AR-15s

Comparing AR-15 Trigger Options

AR-15 Trigger Options

This will not be a definitive take on the topic of AR-15 trigger options and I doubt there ever will be. (This is for several reasons, not the least of which is the length of the article and the fact someone is always bringing a new idea or product to the market.)

Having said that, let’s look at some basics and how some of the variants may be better for your use than some of the others.

AR-15 Trigger Variants

Here are some of the most common AR trigger varients:

Mil-Spec Triggers

This is the trigger that comes in most factory guns that compete on price more than on performance level. This is targeted to be a 6-8# trigger and speed of manufacture is primary to all things other than pull weight.

This is a functional trigger, but its best use is cost savings. Now, there is an upstart in the “mil-spec” ranks known as the ALG ACT. It is what can best be described as a “Mil-Spec trigger done properly.”

The trigger pull range is the same, but, being nickel boron-coated and running the milling machine at a slower production rate takes away most of the gravel road effect.

The coating enhances the durability, aids in faster cleaning and less fouling of the trigger and makes for a much slicker feel. This makes the heavy pull weight seem much lighter. This is done for a very reasonable MSRP of $75.

AR-15 Trigger Option - ALG ACT
The ACT Advanced Combat Trigger by ALG Defense is a solid Mil-Spec option.

Drop-In Triggers

Drop-in triggers are made by companies like CMC Triggers and Timney. The hallmark of this type is a true drop-in trigger, which does not require assembly in the gun.

The trigger group is encased in a housing and comes complete with the sear, hammer and springs all pre-assembled. The options include bow or flat triggers, as well as single- and dual-stage options. Some offer allow for user adjustment of trigger pull via an adjusting screw.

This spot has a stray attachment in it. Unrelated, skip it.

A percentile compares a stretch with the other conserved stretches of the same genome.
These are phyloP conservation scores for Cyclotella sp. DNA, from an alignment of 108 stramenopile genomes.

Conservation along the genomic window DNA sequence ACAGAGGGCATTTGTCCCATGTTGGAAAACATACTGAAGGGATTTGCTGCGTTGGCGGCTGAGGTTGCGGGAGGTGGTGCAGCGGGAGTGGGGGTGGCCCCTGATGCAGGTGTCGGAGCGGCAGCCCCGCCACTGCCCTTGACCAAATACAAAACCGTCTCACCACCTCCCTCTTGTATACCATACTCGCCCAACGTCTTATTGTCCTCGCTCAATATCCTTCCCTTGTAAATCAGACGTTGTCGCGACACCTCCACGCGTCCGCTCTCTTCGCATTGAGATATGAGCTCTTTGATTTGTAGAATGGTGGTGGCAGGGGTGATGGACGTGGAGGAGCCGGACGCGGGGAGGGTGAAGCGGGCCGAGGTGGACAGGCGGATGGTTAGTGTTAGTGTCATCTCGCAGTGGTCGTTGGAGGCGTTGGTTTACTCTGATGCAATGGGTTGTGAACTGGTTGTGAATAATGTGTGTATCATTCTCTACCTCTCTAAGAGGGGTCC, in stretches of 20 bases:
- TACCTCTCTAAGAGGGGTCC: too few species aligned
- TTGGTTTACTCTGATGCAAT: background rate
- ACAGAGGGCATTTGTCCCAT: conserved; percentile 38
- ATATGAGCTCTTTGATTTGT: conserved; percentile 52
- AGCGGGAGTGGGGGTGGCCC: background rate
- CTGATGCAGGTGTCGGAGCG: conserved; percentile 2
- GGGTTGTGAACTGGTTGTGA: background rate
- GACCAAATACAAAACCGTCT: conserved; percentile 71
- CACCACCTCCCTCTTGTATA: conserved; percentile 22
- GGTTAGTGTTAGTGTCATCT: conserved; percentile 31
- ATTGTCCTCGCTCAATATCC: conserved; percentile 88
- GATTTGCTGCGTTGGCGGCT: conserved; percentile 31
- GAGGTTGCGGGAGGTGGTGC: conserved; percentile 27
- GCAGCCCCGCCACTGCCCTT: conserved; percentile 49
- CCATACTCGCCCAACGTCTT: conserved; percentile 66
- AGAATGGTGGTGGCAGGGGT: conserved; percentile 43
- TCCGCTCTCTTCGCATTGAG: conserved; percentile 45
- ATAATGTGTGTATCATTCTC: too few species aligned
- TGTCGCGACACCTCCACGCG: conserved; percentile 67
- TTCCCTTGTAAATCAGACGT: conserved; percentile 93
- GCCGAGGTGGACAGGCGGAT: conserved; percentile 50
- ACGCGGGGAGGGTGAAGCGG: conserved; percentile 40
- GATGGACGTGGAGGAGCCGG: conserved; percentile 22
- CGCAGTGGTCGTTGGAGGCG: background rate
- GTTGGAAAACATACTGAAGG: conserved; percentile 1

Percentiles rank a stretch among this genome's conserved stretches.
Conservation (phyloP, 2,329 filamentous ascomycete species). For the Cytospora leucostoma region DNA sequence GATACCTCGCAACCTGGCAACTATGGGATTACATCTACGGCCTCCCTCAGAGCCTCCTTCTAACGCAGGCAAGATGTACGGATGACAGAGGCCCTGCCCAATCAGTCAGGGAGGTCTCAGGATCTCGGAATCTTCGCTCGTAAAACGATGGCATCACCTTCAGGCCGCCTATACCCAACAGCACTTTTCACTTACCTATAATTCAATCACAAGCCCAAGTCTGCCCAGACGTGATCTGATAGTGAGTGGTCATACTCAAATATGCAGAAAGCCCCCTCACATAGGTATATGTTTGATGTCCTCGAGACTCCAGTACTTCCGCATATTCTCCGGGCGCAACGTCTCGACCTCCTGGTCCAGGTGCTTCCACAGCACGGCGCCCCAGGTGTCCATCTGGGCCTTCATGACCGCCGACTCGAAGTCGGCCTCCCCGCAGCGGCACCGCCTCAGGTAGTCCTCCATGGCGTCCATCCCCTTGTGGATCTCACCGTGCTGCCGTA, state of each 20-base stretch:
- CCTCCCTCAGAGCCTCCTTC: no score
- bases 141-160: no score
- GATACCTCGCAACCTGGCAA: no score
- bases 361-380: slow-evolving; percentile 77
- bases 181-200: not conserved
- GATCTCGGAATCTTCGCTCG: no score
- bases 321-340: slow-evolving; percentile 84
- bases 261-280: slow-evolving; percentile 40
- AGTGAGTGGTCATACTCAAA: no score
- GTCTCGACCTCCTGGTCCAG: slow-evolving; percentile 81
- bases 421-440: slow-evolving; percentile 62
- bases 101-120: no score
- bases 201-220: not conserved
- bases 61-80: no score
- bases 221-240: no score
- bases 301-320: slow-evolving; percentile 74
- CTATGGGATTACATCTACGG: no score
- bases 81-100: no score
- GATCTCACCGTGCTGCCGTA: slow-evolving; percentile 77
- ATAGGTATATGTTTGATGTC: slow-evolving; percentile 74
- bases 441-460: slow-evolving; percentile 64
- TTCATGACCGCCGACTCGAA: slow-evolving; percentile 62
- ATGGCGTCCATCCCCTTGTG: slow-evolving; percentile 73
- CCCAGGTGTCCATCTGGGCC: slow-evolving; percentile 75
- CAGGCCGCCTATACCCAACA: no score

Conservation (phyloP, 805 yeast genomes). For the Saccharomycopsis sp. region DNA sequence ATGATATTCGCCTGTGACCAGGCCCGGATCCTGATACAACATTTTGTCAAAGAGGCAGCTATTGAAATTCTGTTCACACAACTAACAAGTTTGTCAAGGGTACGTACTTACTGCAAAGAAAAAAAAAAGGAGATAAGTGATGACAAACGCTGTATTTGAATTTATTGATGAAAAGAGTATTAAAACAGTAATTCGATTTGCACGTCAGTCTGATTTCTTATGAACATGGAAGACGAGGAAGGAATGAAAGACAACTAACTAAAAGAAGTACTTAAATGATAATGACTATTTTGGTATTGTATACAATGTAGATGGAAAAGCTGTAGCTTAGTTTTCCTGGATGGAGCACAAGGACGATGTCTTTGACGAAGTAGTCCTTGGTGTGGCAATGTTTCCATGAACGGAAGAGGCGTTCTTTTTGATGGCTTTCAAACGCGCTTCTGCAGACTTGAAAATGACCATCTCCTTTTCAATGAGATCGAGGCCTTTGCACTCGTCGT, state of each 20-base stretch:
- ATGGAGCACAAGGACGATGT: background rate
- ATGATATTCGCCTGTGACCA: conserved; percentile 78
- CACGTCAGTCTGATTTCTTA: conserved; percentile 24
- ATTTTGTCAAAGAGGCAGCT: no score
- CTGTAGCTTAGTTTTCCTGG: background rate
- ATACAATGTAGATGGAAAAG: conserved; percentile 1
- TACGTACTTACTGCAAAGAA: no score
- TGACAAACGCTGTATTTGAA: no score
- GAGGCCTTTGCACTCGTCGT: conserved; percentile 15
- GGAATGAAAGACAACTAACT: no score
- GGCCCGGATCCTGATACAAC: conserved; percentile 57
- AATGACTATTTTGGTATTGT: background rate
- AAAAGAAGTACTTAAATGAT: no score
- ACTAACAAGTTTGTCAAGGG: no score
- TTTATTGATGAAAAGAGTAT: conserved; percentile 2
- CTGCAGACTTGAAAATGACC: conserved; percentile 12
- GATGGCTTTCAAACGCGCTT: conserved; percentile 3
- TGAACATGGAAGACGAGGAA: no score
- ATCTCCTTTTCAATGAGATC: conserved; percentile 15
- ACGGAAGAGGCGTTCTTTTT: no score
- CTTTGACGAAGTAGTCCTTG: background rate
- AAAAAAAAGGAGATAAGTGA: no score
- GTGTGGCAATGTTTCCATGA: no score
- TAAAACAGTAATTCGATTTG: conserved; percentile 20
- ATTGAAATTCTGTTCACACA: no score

As an example, the CMC Single Stage Flat Match option MSRP is around $275 and has a 3.5# nominal trigger pull.

CMC AR-15 Drop-In Single-Stage Flat Trigger
The CMC AR-15 Drop-In Single-Stage Flat Trigger requires no gunsmithing and can be installed in just a few short minutes

Precision Triggers

Geissele has made a mark with specifically producing triggers aimed at a specific task. Their Super 3-Gun (SG3) trigger is a single-stage trigger at 3-4.5# depending on springs installed.

This method of trigger weight adjustment is much less likely to go out of adjustment, but offers less customization. The SG3 is not designed to be the most precise when it comes to shooting, but it has a very quick solid reset and can be run very quickly.

Geissele Super 3 gun trigger ar-15
Geissele’s Super 3-Gun Trigger has a quick reset and runs quickly.

The High-Speed National Match is significantly different, as precision is its main goal. It is designed as a two-stage trigger for deliberate slow fire and high-precision results.

In its most precise configuration (Match Rifle configuration) it has a first stage pull of roughly 2# and a second stage pull of approximately 10 ounces. This trigger comes with three variations of spring set to adjust the pull weight to the desired resistance.

Geissele hi-speed national match trigger
The Hi-Speed National Match trigger features the M4 Curved Trigger Shoe profile.

An in-between option is the Super Semi-Automatic Enhanced (SSA-E). This trigger is also a two-stage with a combined pull weight of roughly 3#. It has a much faster reset than the National Match, but gives up some of the precision.

This is the trigger I default to with my more precision-oriented builds that may need to do other jobs on occasion. If you want a curved trigger bow or a flat one, Geissele has an option for you. The above triggers range from $240 to $280 MSRP.

Geissele ar-15 ssa-e trigger
The SSA-E is ideal for use in precision DMR-type rifles where accuracy and reliability are critical with a non-adjustable drop in trigger.

Boutique Triggers

There are also boutique trigger manufacturers like Art Neergaard at Shooting Sight. His RPS triggers are made of harder steel for longevity (hardened rolled tool steel).

They are nickel boron-coated for an even harder exterior, self-lubrication and smoothness of trigger pull that feels a lot less than the nominal 4.5# weight.

His two-stage triggers also have the fastest, most consistent lock time, which means a break to hammer fall comes in at less than 5 ms. As a boutique shop, MSRP and street price are the same at $195.

Conclusion

As I mentioned at the beginning of the article, I have barely scratched the surface of the AR-15 trigger options out there.

Whether you want a cheap Mil-Spec trigger, a way to upgrade your duty weapon or something specifically tuned for your 3-Gun or Prairie Dog hunting rig, it is out there.

The only real downside is that you will have to do research to sift through the hundreds of options.

What’s your go-to AR-15 trigger? Why? Let us know in the comments below.